Dr. Edward Miller

Dr. Edward Miller, retiring dean and CEO of Johns Hopkins Medicine, said he always thought he would be an engineer. But after volunteering at a hospital, he got into medicine. (Kim Hairston, Baltimore Sun / June 18, 2012)

Johns Hopkins Medicine faced a leadership crisis in 1996 when Dr. Edward D. Miller came in as interim dean of the school of medicine.

The former dean and the former hospital president had feuded openly, leaving Johns Hopkins in limbo with no vision for the future.

Within months, the school and Johns Hopkins Health System were merged and Miller became the first CEO and medical school dean in the restructured leadership.

Miller brought calm and for the next 16 years oversaw a building boom at Hopkins, creating a system with an international division, six hospitals and more than 30 primary and specialty health care facilities. He overhauled the medical school curriculum and built new research facilities.

His efforts cumulated in the spring with the opening of a $1.1 billion hospital for the East Baltimore campus.

There were also challenging times, including when Reisterstown resident Ellen Roche died in 2001 from lung damage and multiple organ failure after participating in an asthma research experiment led by scientists at Hopkins' Bayview campus. Also that year, 18-month-old Josie King died from severe dehydration and incorrect medication at Johns Hopkins Children's Center.

On June 29, Miller's tenure ends as he enters retirement. Dr. Paul B. Rothman, a rheumatologist and University of Iowa dean, will take over.

From his already packed-up office on the first floor of the Broadway Research Building, Miller talked to The Sun about his tenure, what he sees for the future of health care and how he now plans to spend his time.

What made you take the position?

Dan Nathans. Most people think of [then interim president] Dan Nathans as Mr. Hopkins himself. He is a great scientist and of the highest integrity. He only had the best of intentions for the institution. So when he asked me to consider being the interim dean, it was a great compliment. Then I called my friends around the country and my mentor, and they all said I should do it. I tried to put a time limit on it because interim roles are not always good roles. I said I'd do it for six months and figured it may get dragged out a little bit.

So you really thought it was just an interim role?

Yeah, they had a search firm, and the search firm said don't put your name in. You don't have an MBA. … And they were really bringing in pretty well-known people to look at this job who had big positions already in other cities.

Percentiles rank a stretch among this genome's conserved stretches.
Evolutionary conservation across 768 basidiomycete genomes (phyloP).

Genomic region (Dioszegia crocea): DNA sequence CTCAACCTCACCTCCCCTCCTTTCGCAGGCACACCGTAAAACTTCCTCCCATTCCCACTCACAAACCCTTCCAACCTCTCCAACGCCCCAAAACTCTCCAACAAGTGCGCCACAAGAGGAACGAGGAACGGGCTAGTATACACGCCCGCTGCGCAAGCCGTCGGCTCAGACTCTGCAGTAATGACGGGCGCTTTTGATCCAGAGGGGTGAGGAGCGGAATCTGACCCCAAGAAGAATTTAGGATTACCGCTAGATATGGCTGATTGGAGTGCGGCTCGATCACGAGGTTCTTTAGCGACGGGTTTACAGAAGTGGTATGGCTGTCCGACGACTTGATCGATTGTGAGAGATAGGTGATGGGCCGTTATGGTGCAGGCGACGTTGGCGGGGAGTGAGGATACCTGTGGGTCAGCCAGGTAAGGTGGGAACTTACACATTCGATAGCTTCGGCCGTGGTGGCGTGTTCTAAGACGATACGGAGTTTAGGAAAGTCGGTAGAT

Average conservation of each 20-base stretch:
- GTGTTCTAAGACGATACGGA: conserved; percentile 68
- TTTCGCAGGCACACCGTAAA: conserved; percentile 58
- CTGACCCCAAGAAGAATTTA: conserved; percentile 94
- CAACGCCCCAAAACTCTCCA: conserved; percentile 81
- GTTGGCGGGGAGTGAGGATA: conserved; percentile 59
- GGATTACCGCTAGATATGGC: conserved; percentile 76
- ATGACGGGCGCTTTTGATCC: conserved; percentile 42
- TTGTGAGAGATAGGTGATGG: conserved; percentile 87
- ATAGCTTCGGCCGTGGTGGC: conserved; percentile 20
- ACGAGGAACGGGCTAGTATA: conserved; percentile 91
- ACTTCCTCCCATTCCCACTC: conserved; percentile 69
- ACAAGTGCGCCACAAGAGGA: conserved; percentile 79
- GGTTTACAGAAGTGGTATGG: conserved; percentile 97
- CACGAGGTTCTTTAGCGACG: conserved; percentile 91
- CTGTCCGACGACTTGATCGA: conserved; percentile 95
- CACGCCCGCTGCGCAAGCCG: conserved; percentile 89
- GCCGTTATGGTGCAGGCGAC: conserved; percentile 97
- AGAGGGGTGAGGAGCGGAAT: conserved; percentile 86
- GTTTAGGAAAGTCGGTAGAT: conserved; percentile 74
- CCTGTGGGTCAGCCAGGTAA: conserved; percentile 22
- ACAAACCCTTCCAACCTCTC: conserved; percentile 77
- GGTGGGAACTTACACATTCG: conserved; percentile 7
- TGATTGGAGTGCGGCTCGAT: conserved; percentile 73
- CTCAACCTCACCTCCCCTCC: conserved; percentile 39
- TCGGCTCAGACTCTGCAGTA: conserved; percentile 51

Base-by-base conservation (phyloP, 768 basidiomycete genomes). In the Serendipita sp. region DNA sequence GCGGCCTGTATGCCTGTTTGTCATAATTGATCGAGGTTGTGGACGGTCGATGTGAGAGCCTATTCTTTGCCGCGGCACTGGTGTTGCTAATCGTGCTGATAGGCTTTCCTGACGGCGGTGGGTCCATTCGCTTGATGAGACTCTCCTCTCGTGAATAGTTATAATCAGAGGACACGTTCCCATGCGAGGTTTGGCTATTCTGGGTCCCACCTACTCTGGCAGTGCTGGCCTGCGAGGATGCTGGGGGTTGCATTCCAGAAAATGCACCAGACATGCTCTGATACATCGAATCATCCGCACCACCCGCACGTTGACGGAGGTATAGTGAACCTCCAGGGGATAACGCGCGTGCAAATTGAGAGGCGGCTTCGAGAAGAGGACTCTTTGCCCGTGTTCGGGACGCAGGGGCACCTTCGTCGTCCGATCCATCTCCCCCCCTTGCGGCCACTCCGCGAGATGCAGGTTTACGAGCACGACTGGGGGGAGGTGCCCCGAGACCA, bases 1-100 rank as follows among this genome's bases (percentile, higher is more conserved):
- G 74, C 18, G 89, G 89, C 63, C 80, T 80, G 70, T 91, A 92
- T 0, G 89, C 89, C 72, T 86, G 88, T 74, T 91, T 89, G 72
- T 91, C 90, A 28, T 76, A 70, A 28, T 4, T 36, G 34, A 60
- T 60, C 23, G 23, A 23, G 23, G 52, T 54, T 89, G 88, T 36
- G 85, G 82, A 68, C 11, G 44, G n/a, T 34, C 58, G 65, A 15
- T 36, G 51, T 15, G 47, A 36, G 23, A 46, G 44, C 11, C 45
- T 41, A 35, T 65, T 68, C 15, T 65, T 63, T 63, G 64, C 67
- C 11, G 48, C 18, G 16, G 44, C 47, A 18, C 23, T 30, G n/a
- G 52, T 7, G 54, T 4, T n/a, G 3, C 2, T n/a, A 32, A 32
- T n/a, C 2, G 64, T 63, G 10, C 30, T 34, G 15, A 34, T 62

But then Ron Peterson [president of the Johns Hopkins Hospital and Health System] and I started to work together. And we liked each other and we thought alike. But he has a whole separate set of skills than I have. We worked well together and neither one of us had a hidden agenda and our egos didn't get in the way and people trusted us.

So you proved yourself on the job not knowing you were proving yourself?

I actually think that is pretty much right. When you think about Johns Hopkins Medicine, it was something we were creating each day. There wasn't a playbook on how to do it. And when they formally made me the dean and CEO it was somewhat of a validation that we were working together well. And if you think about it — the crisis — it was that the two previous leaders couldn't work together. So now you had two that could work together and both were respected by the faculty and administrative staff, and I think that to the search committee and the trustees that was a good sign.

How did you approach the task of integrating the system?

First thing we did was take everybody away and spent a weekend talking about what are we all about. What's our core mission? What do we really stand for? We brought Jim Collins who wrote the book Built to Last. He used data and looked at how companies had done over 30 years in the stock market and he found that those who knew their core values and had aligned themselves with their values performed the best. So we had a set of core values that I think everybody resonated with and kind of got them on the right page. Then after that the issue was how do you address the issues that had languished for awhile because there was inability to move forward. So the first issues we had talked about is that we were doing very well in research. But we had little research space and we had very few plans for research space, so we had to tackle that problem.

Were people open to change?

Surprisingly so. All the directors [or chairmen of departments] changed during this period of time. The people chosen were people willing to be change agents. One of the things you find here is directors are incredibly important at this institution. We're very decentralized because a lot of the power, a lot of the money, really sits in the departments or institutes.